If someone invites you to a fun climb, let not the adjective fun be indicative of the ease of the climb, but descriptive of your enjoyment of the experience. For anyone who is unprepared, the shortest and least challenging of treks could prove to be the most difficult. And just because you've had training doesn't give you the license to be arrogant. Take to heart as well the correlative of this reminder: that when it comes to mountaineering, you should also never overestimate yourself.
Fear is not a factor"I'm going to sue AMCI for what it's making me do."
-- overheard at Camp Vicente Lim
What is fear? Is it just a feeling? How does it manifest itself? How do you usually react? Do you break out in cold sweat? Do your teeth chatter? Do you run to the nearest person? What are you most afraid of? Things which you see, or those you don't? Do spiders and other crawling things make you scream?
Psychologists have an explanation as to what fear consists of. Each one of us has, in one way or another, an inexplicable reaction to certain things. And each one of us has a different way of dealing with things that make our heart pump a little faster.
In the sport of mountaineering, we always encounter things that measure the amount of our courage. Mountain trails sometimes bring us to the edge. Forests thrive with snakes, stinging insects, and disgusting limatiks. Often, we fear that our lives may be on the line when we teeter close to insanity to get to a place where the view is better. We utter a silent prayer, refuse to look down, and are comforted by the fact that our friends are easily within an arm's reach.
This Sunday's activity will place each one of us in a situation filled with much drama and anxiety. There will be screaming, cursing, and crying. And perhaps, even more cursing. But AMCI will not subject you to an activity merely to put you in the arms of danger. Rather, this is to make you realize that when you are in the hands of people you trust, there is little to fear. Also, other than putting trust in your friends, rappelling teaches you to have faith in your equipment, and most of all, yourself. And in the end, you will realize that, while you start with your balls in your throat, you end with the profound realization that conquering your fear is as easy as keeping your eyes wide open and staring at fear straight in the face.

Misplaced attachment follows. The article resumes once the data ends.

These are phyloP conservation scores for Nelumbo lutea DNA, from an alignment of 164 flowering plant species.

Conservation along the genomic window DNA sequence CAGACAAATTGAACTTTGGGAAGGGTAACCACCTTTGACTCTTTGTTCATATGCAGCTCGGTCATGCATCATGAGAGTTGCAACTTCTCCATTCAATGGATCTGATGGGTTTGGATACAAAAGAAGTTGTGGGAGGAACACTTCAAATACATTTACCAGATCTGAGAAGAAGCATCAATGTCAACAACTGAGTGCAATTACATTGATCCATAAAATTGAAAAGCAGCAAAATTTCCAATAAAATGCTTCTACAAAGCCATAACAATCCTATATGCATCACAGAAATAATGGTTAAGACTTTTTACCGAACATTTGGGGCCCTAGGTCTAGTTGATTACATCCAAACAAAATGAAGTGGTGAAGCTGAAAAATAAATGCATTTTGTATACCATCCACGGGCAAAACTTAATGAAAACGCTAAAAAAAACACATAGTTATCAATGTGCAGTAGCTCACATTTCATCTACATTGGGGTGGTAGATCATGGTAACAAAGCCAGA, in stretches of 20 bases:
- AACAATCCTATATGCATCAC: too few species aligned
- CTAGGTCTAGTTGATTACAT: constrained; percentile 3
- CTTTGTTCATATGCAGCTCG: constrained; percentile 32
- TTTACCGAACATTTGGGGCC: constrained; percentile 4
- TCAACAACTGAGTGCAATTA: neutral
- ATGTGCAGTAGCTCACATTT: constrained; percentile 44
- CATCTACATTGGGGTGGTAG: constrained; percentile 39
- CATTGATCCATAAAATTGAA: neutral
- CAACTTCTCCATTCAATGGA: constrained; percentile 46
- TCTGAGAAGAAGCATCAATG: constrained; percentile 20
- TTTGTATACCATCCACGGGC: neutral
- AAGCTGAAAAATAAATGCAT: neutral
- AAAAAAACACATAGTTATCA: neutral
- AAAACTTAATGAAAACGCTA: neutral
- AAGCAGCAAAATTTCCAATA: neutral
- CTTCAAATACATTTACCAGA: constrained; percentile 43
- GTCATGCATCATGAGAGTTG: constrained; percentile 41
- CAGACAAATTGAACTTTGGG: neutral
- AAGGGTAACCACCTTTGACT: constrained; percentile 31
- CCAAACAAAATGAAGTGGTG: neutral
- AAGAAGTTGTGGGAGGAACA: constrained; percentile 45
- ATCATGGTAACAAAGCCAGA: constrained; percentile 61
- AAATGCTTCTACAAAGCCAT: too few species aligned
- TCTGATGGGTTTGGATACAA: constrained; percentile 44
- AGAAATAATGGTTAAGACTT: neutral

As the saying goes, never be afraid of going out on a limb. That's where the fruits are.
-- overheard at the Old Pamantasan ng Makati building
all throughout these trying ordeals, the families of both tads and jhoana were surrounded by members of amci. together with volunteers from other mountaineering clubs and the philippine navy, they helped comb the waters upstream from the river's mouth, unturning stones for signs of life. up until pooling together vehicles, coordinating with corrupt police officers, finding funeral homes, transporting bodies from zambales to manila, amci members were in the thick of things. their collective efforts, prayers, and financial contributions are of a scale nearing the unimaginable. in their haste to help, 2 of my friends even figured in a vehicular accident. chris's pick-up is now a total wreck, while his passenger neri, suffered some minor injuries. people might say that the reason for this overwhelming rush to assist in the search, rescue, and recovery of our comrades is a huge feeling of moral responsibility bordering on guilt. that may be true, but if i ever i'd find myself in dire straits, i would rather have people surrounding me because they somehow feel they had contributed to my predicament, than people washing hands, refusing to assume any responsibility.